Fri | Jul 20, 2018

The enemy in your yard - Thousands of children being abused by persons they know and trust

Published:Sunday | June 5, 2016 | 12:00 AMRyon Jones
From left: Sonja Depass, guidance counsellor; Karen DeSilva, guidance counsellor; and Shaunette Grinnel, grade five teacher, all from the Hayes Primary and Junior High School, participate in a seminar to strengthen their knowledge and skills in dealing with issues of sexual violence against children.

Scores of Jamaican children are being abused each day by persons they know and trust - the enemies in their homes.

The Office of the Children Registry (OCR) has received 56,000 reports of child abuse between its inception in 2007 and the end of 2014.

These include 20,146 reports of child abuse against parents, step-parents and adoptive parents between 2012 and 2014. Over that 24-month period, the OCR received 4,084 reports against non-relatives.

Women are the main culprits, with 12,787 accusations levelled against mothers, stepmothers and adoptive mothers between 2012 and 2014, compared to 7,359 against fathers, stepfathers and adopted fathers.

It is on this basis that social scientist Hylton Grace is cautioning parents and guardians to be very careful who they allow in their homes around their children.


Healthy suspicion


"Ninety per cent of the time the children usually know the perpetrators, so one of the first things parents and guardians need to do is have a healthy suspicion," said Grace.

"People who abuse children will want to be where children are. So a man who serially dates women with children could very well be a red flag."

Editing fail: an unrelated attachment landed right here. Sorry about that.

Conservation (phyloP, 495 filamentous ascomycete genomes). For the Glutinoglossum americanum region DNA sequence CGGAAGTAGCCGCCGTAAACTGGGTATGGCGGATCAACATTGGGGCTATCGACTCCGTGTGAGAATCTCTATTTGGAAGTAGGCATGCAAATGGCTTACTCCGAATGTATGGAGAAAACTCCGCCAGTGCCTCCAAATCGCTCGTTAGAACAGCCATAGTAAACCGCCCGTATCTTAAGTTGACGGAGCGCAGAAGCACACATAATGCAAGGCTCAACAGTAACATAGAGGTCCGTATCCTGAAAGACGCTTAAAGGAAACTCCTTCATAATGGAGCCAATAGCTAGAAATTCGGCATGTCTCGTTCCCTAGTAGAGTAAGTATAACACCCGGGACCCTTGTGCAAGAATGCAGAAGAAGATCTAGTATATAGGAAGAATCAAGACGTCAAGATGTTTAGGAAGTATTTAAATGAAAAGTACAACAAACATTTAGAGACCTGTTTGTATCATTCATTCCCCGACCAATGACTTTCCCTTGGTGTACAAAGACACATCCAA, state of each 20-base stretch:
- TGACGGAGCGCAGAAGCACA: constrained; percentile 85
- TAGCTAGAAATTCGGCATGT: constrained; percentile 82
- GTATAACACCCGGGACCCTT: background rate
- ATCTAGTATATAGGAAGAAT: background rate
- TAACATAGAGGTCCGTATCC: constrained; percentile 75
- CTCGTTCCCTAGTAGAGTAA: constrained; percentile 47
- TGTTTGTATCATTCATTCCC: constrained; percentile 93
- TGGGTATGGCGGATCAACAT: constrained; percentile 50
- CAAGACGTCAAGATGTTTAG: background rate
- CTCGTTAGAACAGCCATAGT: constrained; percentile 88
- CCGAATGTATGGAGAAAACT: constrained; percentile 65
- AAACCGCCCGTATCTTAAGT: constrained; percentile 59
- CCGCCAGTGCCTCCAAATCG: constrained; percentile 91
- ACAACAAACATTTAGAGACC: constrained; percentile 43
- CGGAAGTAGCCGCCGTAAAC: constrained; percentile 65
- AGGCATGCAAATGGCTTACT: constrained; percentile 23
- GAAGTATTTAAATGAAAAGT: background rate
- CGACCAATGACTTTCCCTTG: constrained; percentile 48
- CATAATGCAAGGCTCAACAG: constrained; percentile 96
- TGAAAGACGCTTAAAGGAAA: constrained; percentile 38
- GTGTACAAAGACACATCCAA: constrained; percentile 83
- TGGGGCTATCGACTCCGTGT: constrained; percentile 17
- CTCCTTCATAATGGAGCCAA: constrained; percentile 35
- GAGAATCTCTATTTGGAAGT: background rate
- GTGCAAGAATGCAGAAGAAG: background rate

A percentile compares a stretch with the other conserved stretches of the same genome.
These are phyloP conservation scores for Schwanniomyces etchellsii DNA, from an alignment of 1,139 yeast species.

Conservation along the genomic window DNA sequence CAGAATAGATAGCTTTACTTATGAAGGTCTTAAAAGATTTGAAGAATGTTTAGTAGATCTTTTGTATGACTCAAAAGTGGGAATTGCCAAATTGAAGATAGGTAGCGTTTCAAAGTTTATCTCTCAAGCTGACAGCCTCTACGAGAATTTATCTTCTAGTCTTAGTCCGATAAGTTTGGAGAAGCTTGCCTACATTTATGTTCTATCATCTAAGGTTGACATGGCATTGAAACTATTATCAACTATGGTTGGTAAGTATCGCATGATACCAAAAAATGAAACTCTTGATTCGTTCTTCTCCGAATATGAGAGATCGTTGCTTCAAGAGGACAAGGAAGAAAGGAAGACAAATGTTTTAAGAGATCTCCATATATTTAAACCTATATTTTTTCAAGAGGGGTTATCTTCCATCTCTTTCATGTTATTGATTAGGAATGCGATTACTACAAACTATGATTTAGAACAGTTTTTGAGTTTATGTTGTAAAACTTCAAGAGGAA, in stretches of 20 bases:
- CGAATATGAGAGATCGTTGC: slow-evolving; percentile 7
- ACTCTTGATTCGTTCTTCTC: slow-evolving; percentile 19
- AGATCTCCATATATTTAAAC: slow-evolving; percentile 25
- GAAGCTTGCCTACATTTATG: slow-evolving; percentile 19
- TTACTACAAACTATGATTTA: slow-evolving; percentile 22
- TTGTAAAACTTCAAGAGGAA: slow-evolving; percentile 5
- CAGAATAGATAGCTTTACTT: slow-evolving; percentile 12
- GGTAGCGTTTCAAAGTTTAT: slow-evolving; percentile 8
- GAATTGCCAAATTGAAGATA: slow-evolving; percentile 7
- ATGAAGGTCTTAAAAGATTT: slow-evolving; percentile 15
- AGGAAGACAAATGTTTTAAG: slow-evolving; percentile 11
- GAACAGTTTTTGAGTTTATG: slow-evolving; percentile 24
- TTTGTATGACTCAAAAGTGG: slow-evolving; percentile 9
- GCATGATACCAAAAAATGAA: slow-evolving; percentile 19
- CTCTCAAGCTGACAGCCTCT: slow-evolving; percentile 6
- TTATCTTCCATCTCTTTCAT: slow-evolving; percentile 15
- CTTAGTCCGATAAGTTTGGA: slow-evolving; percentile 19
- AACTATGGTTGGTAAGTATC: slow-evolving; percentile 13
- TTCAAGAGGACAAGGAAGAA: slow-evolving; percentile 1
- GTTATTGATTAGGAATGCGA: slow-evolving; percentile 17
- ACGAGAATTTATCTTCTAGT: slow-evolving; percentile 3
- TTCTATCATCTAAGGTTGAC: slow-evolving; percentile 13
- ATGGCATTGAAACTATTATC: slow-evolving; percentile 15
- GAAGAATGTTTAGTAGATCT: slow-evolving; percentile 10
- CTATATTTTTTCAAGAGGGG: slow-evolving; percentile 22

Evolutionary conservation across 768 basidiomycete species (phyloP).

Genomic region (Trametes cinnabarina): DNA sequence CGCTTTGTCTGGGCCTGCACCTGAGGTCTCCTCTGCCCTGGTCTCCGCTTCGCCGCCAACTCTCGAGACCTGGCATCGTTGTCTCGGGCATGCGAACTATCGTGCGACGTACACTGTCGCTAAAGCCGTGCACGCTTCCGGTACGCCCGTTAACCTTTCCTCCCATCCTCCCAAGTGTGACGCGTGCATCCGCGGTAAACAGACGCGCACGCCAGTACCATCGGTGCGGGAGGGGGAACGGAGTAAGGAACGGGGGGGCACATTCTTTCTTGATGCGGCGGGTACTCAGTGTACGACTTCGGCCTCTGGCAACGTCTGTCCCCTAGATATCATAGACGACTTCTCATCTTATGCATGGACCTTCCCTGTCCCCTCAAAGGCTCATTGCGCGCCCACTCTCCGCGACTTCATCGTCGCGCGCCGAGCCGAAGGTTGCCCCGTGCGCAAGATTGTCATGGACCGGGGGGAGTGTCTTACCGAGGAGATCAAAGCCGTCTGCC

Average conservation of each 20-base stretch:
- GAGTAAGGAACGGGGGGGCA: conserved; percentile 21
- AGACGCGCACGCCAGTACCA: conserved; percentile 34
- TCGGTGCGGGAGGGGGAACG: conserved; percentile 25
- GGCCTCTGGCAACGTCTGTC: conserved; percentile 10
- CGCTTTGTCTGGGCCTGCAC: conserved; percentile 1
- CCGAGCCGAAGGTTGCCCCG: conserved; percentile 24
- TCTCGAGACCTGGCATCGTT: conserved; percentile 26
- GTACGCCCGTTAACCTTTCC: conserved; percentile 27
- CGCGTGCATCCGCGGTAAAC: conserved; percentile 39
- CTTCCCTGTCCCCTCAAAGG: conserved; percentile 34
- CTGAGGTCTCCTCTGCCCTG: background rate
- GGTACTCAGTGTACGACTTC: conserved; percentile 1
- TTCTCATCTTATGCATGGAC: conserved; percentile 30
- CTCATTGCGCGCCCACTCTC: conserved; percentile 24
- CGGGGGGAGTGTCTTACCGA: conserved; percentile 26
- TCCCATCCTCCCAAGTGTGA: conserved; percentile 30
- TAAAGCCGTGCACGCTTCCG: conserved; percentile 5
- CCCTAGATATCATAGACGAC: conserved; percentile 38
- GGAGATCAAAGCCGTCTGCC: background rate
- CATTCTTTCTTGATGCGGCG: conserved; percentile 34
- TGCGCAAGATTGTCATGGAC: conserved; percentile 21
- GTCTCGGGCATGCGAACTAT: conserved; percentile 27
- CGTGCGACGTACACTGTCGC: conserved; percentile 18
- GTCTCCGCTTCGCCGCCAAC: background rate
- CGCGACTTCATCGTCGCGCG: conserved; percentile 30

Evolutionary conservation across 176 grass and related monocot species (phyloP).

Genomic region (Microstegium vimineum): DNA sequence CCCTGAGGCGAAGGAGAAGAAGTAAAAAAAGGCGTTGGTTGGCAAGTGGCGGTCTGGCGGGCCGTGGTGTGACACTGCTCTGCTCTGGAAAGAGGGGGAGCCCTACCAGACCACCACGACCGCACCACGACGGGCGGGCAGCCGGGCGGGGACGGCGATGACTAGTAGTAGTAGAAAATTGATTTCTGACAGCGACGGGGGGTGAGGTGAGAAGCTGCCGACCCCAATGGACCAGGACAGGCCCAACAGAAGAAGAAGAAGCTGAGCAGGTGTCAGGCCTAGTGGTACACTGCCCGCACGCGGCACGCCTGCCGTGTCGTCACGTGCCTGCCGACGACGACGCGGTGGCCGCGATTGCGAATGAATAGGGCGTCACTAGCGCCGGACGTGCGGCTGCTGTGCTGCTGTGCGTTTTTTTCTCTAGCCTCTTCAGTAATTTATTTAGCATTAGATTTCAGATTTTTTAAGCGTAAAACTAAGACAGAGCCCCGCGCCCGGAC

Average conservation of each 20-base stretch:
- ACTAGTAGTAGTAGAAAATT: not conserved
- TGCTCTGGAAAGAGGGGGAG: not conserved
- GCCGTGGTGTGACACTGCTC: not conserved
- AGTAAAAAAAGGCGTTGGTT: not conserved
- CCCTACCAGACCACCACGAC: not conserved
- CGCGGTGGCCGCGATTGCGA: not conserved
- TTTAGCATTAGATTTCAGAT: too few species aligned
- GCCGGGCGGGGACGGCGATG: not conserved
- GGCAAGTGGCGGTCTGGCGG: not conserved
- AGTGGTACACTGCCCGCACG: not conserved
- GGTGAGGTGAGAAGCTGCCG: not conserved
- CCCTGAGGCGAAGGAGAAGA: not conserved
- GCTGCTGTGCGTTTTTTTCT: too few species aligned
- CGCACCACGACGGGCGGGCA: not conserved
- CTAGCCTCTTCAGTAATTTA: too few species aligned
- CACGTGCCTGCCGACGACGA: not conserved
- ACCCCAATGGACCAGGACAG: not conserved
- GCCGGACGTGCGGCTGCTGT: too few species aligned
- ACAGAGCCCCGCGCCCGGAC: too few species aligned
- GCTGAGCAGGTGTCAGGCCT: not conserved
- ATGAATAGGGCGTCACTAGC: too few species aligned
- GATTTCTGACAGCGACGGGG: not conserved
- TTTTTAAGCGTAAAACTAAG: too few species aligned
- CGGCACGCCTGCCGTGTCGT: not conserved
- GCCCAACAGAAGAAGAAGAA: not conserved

Grace further highlighted that child sexual abuse usually occur in one child/one adult situations and, therefore, parents should be mindful who they leave their children with; even family members.

"The woman who has the boyfriend who is kind, loving and supportive and says he doesn't mind babysitting, he doesn't mind taking care of the children. What woman wouldn't want that? But it is some of those kinds of situations that set up the person to offend," charged Grace.

Some child abusers are said to be methodical in how they go about grooming their prospective victims, and this involves engaging the child in certain adult conversations; such as giving rude jokes around them.

"If you realise that someone often shares these jokes in the presence of a child and wants to engage the child, like asking them what they think of this, or do they treat the child 'special', and kind of go out of their way to do things for them. Those are some general red flags," added Grace.

Head of the Child Development Agency, Rosalee Gage-Grey, believes Jamaica's culture of every family friend being introduced to the child as an uncle or an aunt might also be putting children at risk.


Build relationships


"Paedophiles, for example, when they move into a community they don't strike; they build rapport, they integrate into the community and they are usually your benefactors, so when they do commit an offence nobody believes."